Father Dowling's creator (On This Rockne, 1997, etc.) takes aim at the highest echelons of the modern church in this ambitious, plumply plotted tale of Vatican-American politics. For as long as he can remember, Thomas Lannan has dreamed of wearing a cardinal's red hat. Now that he's Archbishop of Washington, D.C., and president of the National Conference of Catholic Bishops (NCCB), the prize seems unbearably close-- especially once Lannan, urged on by his old friend Maureen Kilmartin, engineers the appointment of one of his boyhood pals, Notre Dame history professor James Morrow, to the ornamental but highly visible post as American ambassador to the Vatican. The debates that Morrow's magisterial history, The Decline and Fall of the American Catholic Church, kicks up about the fortunes of the church in the 30 years since the Second Vatican Council supply a foundation for the positions of dozens of fictional Catholic commentators of every stripe, from archconservative Monsignor Rodney Leach, the sardonic Savonarola of Toledo, to Maureen's brother Frank Bailey, dean of dissident American theologians. But as deeply as McInerny obviously cares about these debates and the anguish they cause his cast, he has to rush past them to the next complication in his byzantine plot. A prostitute comes to Rome with a prophetic vision reserved for the Pope. Lannan's call to Rome to receive his red hat is thwarted when the Pope dies before conferring it. The convocation of cardinals that names the new Pope comes under attack for excluding Lannan and his fellow cardinals-designate. The new Pope dies, provoking still deeper schism. Lannan is kidnapped and held captive. An outlaw conclave spearheaded by the NCCB anoints an Anti-pope. Lannan survives every challenge to his integrity only to be threatened with the revelation of an unacknowledged child. Whew. An impassioned guided tour of postVatican II theological politics wrapped in a story as shapeless as Dumas. -- Copyright ©1998, Kirkus Associates, LP. All rights reserved.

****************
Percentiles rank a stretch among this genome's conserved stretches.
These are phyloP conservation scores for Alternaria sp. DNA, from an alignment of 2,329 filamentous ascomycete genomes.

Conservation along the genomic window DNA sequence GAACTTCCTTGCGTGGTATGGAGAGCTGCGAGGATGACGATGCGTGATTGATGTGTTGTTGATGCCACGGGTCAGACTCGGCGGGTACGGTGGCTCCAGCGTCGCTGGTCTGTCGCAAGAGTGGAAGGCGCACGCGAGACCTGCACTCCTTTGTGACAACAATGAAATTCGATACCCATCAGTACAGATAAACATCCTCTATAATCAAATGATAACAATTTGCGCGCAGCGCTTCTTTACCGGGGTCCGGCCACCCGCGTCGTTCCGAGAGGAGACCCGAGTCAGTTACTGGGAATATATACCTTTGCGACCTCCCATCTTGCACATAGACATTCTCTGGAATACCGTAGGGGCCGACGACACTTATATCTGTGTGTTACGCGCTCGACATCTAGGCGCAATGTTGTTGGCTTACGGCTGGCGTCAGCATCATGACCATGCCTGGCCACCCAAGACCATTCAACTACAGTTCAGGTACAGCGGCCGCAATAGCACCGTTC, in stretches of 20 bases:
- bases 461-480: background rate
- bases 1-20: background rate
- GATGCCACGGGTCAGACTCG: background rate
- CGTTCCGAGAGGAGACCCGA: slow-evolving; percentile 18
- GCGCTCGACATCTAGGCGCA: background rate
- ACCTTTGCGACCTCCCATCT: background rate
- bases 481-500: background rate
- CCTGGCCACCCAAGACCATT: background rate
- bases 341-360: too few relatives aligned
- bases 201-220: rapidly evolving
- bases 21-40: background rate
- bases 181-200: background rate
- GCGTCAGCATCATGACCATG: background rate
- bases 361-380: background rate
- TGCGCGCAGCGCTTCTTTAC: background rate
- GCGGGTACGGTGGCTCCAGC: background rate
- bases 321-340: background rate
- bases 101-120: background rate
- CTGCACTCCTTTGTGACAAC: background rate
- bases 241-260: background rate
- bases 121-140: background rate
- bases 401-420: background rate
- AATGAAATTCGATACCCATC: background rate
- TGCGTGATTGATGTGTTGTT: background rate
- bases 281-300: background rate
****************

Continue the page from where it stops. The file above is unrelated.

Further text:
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Product Details